Is the number of coronavirus death in the U.S. being exaggerating due to incorrect reporting methods? No, that's not true: If anything, reports suggest that medical facilities and coroner or medical examiner offices may not have all of the victims counted due to people dying alone, among other reasons.
The issue originated in a YouTube post from Christina Aguayo on April 7, 2020 (archived here), under the title "Dr. Birx confirms anyone who dies with #COVID19 and has other health issues being counted as Covid19 death."
It shows Dr. Deborah Birx, response coordinator for the White House coronavirus task force, making this statement:
There are other countries that, if you had a preexisting condition and let's say the virus caused you to go to the ICU and then have a heart or kidney problem -- some countries are recording that as a heart issue or a kidney issue and not a COVID-19 death." She added that, in the U.S.,"...if someone dies with COVID-19 we are counting that as a COVID-19 death."
Click below to watch the video on YouTube:
But Dr. Birx's statement simply follows guidance issued by the Centers for Disease Control and Prevention on March 4, 2020:
It is important to emphasize that Coronavirus Disease 2019 or COVID-19 should be reported on the death certificate for all decedents where the disease caused or is assumed to have caused or contributed to death."
Here is a parallel situation: If a drunk driver dies from crashing his or her car, the direct cause of death is not alcohol. But alcohol certainly was a contributing factor. And it is important to have statistics on the number of alcohol-related vs. non-alcohol-related car crash deaths if you want to make sensible decisions about drinking ages, traffic laws and addiction support.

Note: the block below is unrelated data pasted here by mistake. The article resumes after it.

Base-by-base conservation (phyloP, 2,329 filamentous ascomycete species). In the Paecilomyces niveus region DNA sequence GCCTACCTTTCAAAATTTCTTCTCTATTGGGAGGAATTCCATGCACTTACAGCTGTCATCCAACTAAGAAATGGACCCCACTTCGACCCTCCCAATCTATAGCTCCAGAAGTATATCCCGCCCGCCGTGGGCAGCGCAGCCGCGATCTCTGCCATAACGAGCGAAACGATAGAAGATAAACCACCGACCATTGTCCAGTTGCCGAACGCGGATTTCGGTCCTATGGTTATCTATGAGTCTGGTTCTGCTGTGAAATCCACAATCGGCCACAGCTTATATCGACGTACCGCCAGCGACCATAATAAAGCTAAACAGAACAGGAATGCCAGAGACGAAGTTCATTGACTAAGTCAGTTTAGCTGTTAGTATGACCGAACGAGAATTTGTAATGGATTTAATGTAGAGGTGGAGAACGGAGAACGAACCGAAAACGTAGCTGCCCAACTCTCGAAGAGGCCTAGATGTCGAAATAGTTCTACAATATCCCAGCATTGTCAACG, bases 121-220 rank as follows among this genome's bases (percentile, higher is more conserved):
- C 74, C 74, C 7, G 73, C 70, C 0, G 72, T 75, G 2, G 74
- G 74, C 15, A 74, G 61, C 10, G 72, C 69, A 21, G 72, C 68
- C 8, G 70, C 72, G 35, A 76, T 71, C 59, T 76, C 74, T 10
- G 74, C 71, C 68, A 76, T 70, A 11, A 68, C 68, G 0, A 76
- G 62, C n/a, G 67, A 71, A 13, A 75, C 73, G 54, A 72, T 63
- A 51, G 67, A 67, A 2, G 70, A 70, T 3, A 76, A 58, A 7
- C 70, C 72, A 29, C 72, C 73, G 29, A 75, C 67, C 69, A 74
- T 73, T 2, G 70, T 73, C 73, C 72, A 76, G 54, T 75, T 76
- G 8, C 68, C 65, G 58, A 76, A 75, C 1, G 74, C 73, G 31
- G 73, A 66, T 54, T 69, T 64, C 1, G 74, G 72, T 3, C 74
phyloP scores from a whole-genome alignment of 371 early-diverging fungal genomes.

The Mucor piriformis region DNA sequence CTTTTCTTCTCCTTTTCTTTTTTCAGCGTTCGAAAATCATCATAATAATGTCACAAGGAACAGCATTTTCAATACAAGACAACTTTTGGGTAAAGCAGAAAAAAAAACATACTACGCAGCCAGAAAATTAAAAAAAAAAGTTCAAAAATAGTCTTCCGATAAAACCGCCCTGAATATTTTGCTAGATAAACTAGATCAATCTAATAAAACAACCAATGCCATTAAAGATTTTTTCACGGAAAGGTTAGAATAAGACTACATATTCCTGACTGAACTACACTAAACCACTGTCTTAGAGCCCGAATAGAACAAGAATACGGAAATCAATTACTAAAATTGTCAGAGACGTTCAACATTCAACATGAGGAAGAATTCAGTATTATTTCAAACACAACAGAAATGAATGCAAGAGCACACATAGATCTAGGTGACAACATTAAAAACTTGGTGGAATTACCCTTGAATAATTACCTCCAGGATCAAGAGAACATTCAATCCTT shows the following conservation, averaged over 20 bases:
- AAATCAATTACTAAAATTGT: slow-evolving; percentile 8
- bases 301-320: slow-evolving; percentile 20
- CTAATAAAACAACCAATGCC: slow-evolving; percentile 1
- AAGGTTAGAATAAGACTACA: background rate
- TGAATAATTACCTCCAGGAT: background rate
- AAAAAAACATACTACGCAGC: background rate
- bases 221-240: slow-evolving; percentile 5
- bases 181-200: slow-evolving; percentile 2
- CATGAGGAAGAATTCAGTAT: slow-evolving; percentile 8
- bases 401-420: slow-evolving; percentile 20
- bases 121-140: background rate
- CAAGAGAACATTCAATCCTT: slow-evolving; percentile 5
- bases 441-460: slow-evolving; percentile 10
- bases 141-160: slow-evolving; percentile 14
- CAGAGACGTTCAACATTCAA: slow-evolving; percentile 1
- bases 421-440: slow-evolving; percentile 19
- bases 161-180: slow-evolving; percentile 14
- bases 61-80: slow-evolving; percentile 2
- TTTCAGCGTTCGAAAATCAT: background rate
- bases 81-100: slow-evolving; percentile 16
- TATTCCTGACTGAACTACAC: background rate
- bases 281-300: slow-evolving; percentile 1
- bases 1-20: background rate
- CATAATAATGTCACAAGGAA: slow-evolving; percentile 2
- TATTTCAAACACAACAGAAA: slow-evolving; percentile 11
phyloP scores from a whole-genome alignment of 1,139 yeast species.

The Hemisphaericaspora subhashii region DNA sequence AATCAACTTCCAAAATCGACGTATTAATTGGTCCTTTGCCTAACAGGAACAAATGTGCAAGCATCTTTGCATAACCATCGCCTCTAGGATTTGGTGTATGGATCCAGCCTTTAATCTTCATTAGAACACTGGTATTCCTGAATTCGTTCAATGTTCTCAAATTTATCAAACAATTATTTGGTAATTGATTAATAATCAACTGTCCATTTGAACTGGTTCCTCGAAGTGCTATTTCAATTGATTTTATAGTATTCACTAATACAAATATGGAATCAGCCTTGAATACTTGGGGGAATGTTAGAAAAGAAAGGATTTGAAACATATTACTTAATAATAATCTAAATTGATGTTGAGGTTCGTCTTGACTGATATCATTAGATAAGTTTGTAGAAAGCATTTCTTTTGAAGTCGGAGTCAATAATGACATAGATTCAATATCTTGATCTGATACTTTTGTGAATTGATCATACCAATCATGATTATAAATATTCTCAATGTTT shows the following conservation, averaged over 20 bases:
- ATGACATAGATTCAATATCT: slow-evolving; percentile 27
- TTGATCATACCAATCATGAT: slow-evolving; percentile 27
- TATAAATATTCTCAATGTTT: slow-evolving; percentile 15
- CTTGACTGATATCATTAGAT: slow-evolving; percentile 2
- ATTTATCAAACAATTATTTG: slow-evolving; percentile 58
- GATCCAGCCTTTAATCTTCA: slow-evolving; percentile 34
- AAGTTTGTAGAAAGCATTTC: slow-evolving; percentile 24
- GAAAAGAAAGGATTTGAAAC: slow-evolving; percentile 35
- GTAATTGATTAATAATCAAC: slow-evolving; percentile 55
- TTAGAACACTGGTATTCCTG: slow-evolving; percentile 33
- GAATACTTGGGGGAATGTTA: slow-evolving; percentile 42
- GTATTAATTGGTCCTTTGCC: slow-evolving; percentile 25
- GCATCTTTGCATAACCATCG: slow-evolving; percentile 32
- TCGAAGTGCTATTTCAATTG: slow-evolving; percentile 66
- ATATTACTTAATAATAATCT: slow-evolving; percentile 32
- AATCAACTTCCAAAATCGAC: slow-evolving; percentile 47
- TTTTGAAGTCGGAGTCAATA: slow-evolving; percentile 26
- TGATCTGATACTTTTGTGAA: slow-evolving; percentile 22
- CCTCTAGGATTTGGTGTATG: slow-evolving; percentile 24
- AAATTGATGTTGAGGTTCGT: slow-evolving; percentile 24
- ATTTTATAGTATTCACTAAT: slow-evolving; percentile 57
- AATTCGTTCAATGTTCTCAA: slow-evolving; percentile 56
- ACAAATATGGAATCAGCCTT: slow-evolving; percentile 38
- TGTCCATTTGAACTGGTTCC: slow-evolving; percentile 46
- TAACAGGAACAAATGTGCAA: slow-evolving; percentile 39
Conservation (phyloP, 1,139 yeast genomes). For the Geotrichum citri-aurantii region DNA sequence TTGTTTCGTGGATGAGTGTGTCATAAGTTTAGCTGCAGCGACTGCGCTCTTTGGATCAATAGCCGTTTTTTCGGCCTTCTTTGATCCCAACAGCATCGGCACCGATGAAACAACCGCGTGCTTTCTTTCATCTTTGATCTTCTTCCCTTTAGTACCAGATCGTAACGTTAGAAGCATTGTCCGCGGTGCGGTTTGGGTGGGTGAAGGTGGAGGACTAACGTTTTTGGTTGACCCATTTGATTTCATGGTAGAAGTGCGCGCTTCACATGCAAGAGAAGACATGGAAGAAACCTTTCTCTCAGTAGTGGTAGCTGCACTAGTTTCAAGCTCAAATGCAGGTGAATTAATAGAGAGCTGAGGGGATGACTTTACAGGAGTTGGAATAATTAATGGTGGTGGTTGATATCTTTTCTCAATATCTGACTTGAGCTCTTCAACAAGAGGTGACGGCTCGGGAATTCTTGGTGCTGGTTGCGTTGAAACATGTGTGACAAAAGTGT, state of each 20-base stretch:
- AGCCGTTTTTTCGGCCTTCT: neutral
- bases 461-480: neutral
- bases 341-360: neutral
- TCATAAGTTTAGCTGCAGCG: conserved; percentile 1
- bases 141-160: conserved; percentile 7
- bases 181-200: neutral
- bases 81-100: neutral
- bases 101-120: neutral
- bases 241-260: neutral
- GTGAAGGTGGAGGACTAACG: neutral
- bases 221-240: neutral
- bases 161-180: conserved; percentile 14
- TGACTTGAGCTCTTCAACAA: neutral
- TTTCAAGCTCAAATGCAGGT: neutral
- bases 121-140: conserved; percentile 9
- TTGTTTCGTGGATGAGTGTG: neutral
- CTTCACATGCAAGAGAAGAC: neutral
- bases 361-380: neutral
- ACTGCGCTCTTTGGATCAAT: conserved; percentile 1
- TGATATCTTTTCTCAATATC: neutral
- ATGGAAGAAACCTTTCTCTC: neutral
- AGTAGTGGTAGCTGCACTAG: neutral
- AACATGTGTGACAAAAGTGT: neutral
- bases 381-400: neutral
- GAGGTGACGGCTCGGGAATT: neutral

With COVID-19, it is exactly the same: It is a factor that pushes many already ill patients to the point of death, and it is important to know how many of these cases there are (for example, so hospitals can estimate the number of beds or ventilators they may need).
The New York Times reported on April 5 that the federal government was not likely to produce a final tally of coronavirus deaths until 2021:
Across the United States, even as coronavirus deaths are being recorded in terrifying numbers -- many hundreds each day -- the true death toll is likely much higher."
But as states report their own grim tallies right now -- they are following instructions from the federal government, not inflating the numbers, when they include those with preexisting health conditions as among the victims of this pandemic.